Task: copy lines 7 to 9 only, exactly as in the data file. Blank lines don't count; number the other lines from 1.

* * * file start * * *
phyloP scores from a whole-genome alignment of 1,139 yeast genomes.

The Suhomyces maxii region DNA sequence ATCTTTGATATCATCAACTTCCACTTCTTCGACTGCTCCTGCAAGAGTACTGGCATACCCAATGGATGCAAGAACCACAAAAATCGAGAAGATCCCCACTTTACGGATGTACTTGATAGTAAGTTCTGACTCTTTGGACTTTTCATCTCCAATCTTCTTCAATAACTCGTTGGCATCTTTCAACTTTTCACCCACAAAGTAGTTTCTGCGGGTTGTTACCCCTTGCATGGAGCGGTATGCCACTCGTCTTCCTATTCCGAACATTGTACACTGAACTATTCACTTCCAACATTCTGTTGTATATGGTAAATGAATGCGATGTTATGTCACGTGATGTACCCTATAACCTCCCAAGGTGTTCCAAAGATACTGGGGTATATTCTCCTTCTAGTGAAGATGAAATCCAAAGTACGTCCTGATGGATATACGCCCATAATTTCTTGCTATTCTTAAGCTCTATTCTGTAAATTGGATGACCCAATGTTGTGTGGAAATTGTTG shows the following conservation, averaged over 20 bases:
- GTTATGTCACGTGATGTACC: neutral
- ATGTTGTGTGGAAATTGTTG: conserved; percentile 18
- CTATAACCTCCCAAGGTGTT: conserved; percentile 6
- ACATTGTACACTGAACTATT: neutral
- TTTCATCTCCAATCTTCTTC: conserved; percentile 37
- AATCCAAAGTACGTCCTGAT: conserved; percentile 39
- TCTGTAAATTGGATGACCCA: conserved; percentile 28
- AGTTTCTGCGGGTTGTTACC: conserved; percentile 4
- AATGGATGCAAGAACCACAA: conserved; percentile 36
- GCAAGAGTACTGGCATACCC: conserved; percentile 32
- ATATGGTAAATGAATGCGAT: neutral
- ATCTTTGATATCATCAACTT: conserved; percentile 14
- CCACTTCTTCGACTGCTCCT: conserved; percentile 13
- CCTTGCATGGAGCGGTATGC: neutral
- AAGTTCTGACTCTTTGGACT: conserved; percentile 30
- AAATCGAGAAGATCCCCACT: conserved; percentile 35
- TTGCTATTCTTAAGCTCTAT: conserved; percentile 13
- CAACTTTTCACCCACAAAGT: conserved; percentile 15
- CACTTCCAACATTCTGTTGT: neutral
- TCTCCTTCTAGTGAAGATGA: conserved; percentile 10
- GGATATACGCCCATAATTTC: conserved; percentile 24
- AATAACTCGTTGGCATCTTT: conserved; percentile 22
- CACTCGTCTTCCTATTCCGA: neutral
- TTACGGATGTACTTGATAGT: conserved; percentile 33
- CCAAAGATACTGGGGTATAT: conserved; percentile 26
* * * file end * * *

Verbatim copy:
- TTTCATCTCCAATCTTCTTC: conserved; percentile 37
- AATCCAAAGTACGTCCTGAT: conserved; percentile 39
- TCTGTAAATTGGATGACCCA: conserved; percentile 28